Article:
As shown in the screenshot, uncheck everything but “Lens Corrections”, then click “Copy” to copy the settings into the Lightroom buffer. Then select other images that you want to apply the same settings to as a group, then right click on one of the images in the group and go to “Develop Settings”->”Paste Settings”. Once you do that, all of the modified settings will apply to the rest of the images that you selected.
4) How to add a missing Lens Profile using Lens Profile Creator
Correcting chromatic aberration and vignetting issues in your images by manually adjusting the sliders in Lightroom works fine for most cases, because you can easily see CA and vignetting in images. Distortion, however, is not as easy to fix, because an image would have to contain straight lines from corner to corner in order for you to correctly fix them. If you shoot with fisheye or ultra-wide angle lenses that suffer from severe distortion, you might be able to visually fix most images, but the results might not be consistent from image to image.
If you want to have consistent results, the best thing to do is to either wait for Adobe to release your lens profile, or to create it yourself. The latter would obviously be much quicker than waiting for Adobe, but as you will see from the steps below, it would take a significant amount of time and effort on your side.
Here are the steps to this process:
- Download and unzip the Lens Profile Creator
- Go to the Calibration Charts folder, select a calibration chart to fit your printer and paper, print it out and then mount it on a planar surface in a room with plenty of ambient light.
- Take pictures of multiple checkerboard images (a minimum of three images are required, but nine are recommended) for each camera/lens settings that you are interested in obtaining the lens profiles for.
- Convert your RAW images to DNG format and make sure that full EXIF data is preserved.
- Process the raw DNG images (or the JPEG/TIFF images if you prefer creating lens profiles for the non-raw workflow) through the Lens Profile Creator to create the custom lens profile.
- Save the lens profiles that you have created into the specific lens profiles folder(s) that Photoshop CS5, Camera Raw and Lightroom would be looking for them for lens corrections.
So, in order for you to be able to create an image, you need to print out a test chart, photograph it and then feed the images to Lens Profile Creator to create a profile. Bear in mind that if you shoot with multiple camera bodies with different sensors, you will have to create profiles for each camera/lens combination. For example, if you own Nikon D700 and Nikon D300s cameras and you have a Nikon 24mm f/1.4 lens, you will have to mount the lens on both cameras and create two separate profiles. The reason why you have to do this, is because different cameras/sensors handle lenses differently and in the case of FX vs DX, issues such as distortion and vignetting will appear less obvious on DX when compared to FX, because the corners are cut off.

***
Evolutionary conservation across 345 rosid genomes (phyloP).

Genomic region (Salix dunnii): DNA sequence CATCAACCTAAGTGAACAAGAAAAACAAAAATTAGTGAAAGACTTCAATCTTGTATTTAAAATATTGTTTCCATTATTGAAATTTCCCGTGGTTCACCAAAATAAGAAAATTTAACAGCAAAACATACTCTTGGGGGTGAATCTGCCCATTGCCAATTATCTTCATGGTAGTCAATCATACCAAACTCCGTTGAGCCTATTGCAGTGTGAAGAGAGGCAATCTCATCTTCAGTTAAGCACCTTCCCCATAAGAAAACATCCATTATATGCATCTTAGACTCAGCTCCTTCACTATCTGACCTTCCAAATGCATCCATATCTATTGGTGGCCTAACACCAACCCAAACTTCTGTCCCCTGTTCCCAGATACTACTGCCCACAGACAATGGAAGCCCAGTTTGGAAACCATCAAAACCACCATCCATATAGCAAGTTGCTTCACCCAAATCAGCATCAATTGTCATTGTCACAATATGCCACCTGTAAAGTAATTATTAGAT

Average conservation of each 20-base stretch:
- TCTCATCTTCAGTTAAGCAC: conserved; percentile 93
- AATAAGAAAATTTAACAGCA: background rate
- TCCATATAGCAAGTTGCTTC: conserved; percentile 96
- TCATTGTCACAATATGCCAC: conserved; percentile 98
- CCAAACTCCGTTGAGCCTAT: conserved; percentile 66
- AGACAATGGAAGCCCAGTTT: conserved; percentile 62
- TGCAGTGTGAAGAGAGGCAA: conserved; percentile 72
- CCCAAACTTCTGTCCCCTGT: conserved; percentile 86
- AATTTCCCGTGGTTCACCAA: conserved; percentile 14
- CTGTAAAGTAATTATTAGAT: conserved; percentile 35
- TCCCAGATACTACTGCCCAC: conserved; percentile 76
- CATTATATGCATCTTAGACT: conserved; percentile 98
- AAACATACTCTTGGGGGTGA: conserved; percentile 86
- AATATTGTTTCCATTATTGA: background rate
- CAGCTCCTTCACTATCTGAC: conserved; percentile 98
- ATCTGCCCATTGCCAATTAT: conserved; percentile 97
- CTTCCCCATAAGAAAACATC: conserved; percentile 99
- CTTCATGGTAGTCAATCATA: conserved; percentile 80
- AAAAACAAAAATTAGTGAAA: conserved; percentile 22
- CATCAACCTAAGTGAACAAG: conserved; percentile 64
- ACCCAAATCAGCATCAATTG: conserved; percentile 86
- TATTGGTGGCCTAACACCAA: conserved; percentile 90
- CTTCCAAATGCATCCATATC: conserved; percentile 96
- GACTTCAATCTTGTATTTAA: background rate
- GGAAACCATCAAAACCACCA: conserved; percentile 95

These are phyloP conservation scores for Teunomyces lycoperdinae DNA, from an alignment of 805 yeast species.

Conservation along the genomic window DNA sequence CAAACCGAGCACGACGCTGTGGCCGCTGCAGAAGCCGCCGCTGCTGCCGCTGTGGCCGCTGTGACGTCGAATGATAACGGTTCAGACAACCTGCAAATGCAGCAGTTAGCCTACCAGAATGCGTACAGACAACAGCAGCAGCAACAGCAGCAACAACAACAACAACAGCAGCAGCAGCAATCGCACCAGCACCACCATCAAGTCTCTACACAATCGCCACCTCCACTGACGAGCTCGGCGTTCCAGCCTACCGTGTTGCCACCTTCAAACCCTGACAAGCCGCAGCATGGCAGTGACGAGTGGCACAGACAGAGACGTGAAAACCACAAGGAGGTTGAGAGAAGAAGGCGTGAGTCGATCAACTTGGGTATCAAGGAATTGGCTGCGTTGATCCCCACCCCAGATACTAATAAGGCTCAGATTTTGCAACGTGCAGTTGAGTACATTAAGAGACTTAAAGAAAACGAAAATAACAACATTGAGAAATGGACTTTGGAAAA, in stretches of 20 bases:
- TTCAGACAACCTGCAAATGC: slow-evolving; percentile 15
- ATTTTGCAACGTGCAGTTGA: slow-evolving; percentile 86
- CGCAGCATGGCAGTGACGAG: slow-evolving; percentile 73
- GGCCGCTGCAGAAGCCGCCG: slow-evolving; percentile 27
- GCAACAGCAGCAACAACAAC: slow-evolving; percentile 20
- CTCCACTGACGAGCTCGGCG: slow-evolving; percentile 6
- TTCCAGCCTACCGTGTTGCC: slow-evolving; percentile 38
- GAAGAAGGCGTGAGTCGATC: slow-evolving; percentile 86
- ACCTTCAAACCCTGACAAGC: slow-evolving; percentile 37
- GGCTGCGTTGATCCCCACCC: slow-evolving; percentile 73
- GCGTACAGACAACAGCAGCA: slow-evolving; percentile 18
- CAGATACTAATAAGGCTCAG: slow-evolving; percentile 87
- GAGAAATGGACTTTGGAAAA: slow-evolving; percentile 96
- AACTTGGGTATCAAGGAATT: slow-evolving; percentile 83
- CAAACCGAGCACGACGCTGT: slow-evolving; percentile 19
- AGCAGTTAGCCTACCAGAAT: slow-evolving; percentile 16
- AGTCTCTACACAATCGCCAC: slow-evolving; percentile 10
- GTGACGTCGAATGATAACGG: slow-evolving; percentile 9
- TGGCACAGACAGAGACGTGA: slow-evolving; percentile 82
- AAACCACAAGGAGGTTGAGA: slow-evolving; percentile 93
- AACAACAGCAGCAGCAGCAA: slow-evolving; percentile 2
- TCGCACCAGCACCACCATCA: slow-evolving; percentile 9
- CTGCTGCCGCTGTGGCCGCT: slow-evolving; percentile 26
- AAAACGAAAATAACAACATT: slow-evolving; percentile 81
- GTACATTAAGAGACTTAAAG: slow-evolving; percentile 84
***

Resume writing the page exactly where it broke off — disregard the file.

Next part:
If you use multiple lenses or different cameras, I would recommend to create lens profiles for all of your lenses and cameras at once. The process is time-consuming, but pretty straightforward and you should not have any problems with creating the profiles.
Once the profiles are generated (LCP file extension), save the files into the “C:UsersAll UsersAdobeCameraRawLensProfiles1.0” folder if you are using Vista or Windows 7 (for other operating systems, refer to Adobe Lens Profile Creator documentation inside the documentation folder) and relaunch Lightroom 3. Once you do that, your images should be automatically recognized when you click “Enable Profile Corrections” within Lens Corrections in Lightroom.
By the way, there are other third party software tools such as DxO Optics Pro and PTLens that contain hundreds of camera/lens combinations and can do much more than what Lightroom 3 Lens Correction can. If you are a professional photographer and you need to batch-process more than one image at a time, I would still recommend to use DxO Optics Pro or similar products until Adobe releases enough camera/lens profiles.